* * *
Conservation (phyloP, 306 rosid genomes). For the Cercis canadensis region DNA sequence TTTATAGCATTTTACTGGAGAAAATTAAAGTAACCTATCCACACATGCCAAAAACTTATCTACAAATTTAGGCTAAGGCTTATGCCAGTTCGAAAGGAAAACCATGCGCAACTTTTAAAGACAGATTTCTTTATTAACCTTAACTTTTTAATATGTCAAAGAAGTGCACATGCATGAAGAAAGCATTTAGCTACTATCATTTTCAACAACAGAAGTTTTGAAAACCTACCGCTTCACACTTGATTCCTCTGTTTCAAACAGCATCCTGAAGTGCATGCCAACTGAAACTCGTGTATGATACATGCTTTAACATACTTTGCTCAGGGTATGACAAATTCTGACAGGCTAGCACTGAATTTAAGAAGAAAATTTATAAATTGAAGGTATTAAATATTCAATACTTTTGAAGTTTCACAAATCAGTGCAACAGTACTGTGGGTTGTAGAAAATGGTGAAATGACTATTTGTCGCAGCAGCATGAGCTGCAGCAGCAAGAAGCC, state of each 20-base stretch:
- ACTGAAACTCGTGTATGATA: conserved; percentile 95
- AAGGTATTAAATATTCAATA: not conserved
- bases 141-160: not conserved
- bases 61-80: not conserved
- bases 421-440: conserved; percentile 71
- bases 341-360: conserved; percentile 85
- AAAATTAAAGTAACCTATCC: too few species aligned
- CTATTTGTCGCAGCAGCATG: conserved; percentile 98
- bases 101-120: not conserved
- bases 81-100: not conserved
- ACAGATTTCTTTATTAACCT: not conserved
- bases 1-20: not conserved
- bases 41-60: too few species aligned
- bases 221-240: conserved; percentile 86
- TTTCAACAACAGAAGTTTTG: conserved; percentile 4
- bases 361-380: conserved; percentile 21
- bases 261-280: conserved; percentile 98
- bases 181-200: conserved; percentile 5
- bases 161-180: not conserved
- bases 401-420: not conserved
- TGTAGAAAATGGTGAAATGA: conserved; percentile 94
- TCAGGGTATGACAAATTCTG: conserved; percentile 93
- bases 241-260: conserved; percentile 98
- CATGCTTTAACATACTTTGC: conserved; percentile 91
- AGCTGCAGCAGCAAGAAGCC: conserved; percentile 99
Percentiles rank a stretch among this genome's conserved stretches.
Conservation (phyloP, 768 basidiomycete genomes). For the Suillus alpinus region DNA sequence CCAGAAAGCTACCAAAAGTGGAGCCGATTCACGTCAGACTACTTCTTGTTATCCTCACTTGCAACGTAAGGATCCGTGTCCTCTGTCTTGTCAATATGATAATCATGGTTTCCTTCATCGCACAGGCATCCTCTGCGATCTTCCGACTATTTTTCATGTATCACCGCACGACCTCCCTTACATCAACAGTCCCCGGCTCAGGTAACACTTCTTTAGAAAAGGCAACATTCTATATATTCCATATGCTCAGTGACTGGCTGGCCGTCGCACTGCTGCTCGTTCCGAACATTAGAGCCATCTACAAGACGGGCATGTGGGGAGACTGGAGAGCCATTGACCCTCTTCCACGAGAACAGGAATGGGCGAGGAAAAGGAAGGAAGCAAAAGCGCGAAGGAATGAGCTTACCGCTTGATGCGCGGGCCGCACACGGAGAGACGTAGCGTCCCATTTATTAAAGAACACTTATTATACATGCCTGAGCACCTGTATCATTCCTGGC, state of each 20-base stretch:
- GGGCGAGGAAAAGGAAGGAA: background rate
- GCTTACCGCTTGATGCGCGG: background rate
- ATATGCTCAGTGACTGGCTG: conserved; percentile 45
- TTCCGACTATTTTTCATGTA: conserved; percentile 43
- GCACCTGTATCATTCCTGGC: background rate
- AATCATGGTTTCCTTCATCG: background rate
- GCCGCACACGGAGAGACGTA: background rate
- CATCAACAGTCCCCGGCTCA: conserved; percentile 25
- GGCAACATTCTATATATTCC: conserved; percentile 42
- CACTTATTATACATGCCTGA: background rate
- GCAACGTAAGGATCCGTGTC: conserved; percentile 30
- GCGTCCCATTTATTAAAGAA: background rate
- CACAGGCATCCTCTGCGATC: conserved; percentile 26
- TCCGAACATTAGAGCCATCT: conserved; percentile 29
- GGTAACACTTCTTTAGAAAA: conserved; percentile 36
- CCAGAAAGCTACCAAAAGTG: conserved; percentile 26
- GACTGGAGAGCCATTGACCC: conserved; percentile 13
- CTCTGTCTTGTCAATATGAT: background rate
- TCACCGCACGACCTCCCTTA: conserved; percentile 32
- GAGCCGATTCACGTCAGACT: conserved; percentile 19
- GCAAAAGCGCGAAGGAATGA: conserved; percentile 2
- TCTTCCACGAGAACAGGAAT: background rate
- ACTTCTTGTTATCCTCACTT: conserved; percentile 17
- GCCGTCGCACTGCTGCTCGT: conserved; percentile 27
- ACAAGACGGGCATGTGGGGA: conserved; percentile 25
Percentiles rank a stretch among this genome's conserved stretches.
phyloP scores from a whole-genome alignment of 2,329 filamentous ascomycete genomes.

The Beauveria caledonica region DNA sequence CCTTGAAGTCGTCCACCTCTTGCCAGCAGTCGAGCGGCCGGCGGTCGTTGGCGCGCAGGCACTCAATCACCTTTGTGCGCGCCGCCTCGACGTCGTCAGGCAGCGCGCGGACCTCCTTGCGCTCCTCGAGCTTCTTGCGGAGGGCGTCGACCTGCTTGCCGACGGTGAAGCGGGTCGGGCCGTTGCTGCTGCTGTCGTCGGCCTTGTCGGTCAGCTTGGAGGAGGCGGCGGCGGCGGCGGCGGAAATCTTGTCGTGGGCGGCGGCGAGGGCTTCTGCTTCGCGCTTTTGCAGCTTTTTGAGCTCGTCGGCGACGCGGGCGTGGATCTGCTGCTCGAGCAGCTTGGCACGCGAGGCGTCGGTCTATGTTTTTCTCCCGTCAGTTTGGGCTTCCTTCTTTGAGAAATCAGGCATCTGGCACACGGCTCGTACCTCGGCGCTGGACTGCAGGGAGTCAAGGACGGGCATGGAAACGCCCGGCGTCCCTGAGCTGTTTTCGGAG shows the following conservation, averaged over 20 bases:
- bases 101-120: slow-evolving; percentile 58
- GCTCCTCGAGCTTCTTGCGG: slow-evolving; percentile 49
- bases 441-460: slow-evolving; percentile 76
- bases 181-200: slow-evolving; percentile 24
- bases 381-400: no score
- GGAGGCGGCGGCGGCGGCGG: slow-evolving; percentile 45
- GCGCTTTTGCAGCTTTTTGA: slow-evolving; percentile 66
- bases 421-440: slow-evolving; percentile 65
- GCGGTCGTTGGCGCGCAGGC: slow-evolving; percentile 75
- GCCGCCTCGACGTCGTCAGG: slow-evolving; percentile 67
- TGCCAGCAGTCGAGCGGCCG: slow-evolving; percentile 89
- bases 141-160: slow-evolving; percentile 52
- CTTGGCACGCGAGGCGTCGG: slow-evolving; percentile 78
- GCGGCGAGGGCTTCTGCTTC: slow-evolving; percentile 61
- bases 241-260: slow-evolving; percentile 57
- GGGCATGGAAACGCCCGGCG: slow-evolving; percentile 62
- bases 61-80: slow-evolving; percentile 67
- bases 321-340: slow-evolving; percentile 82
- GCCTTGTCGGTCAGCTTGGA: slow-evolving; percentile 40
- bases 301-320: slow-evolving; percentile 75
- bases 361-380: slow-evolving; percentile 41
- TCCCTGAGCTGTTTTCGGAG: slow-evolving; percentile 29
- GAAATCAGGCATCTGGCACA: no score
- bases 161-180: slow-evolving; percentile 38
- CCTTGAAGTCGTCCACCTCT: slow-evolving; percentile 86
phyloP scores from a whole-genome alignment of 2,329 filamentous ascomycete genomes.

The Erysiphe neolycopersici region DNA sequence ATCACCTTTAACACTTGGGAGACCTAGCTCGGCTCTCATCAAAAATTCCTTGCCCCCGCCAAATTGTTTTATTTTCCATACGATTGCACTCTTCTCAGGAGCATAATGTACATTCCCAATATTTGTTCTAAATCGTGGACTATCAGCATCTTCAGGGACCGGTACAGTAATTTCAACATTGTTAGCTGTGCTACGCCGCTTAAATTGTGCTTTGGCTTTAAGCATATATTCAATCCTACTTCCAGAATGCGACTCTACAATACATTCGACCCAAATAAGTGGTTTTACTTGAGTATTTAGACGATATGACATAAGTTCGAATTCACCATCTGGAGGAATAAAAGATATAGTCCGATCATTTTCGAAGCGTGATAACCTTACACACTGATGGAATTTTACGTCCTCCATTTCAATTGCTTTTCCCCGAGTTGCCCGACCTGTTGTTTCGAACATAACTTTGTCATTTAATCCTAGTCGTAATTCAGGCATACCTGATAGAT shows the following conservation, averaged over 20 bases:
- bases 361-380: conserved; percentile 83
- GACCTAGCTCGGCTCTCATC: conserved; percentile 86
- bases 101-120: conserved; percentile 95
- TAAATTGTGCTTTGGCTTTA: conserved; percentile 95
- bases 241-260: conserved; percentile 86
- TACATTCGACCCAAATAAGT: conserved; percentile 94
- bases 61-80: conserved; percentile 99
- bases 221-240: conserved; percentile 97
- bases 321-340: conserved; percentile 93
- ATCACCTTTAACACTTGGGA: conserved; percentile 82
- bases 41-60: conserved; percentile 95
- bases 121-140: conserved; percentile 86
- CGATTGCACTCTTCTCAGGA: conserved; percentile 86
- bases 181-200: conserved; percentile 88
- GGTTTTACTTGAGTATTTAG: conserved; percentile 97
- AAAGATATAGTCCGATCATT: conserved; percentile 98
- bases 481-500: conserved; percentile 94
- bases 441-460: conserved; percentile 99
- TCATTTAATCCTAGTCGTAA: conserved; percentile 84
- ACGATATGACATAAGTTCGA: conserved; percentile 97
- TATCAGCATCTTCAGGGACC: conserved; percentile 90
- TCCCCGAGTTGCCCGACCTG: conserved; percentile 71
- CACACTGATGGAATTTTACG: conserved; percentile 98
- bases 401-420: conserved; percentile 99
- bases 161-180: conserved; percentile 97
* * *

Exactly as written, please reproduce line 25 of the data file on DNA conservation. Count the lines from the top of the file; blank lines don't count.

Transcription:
- CATGCTTTAACATACTTTGC: conserved; percentile 91